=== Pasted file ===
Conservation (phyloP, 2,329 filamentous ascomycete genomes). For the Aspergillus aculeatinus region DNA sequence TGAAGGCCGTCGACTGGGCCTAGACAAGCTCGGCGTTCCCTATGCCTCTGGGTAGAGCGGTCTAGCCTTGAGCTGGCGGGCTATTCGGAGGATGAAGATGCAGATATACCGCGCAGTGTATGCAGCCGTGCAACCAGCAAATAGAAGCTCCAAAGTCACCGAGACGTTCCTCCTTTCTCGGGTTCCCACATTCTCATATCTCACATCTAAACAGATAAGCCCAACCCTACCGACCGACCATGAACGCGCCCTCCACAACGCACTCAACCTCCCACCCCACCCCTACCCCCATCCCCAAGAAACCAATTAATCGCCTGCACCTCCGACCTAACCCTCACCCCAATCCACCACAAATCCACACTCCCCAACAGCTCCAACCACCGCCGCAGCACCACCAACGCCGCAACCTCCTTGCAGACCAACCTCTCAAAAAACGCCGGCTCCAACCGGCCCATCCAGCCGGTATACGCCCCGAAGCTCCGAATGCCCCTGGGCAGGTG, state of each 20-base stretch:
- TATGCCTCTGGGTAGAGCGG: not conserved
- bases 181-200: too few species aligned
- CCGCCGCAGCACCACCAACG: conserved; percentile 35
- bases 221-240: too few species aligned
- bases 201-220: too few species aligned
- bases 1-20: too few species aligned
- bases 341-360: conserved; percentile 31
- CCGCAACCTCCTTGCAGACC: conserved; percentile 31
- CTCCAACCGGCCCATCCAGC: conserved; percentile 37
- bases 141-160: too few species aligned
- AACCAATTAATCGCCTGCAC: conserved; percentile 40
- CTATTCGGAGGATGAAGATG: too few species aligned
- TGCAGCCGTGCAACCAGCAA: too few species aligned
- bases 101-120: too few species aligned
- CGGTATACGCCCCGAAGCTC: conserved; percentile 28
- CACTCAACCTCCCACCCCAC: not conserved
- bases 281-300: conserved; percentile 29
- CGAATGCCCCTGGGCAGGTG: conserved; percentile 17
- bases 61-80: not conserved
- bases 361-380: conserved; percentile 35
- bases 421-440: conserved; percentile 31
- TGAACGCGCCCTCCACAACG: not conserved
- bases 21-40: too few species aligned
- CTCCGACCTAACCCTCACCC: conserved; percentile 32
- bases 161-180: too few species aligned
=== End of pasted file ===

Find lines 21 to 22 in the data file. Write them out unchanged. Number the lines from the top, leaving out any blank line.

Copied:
- bases 361-380: conserved; percentile 35
- bases 421-440: conserved; percentile 31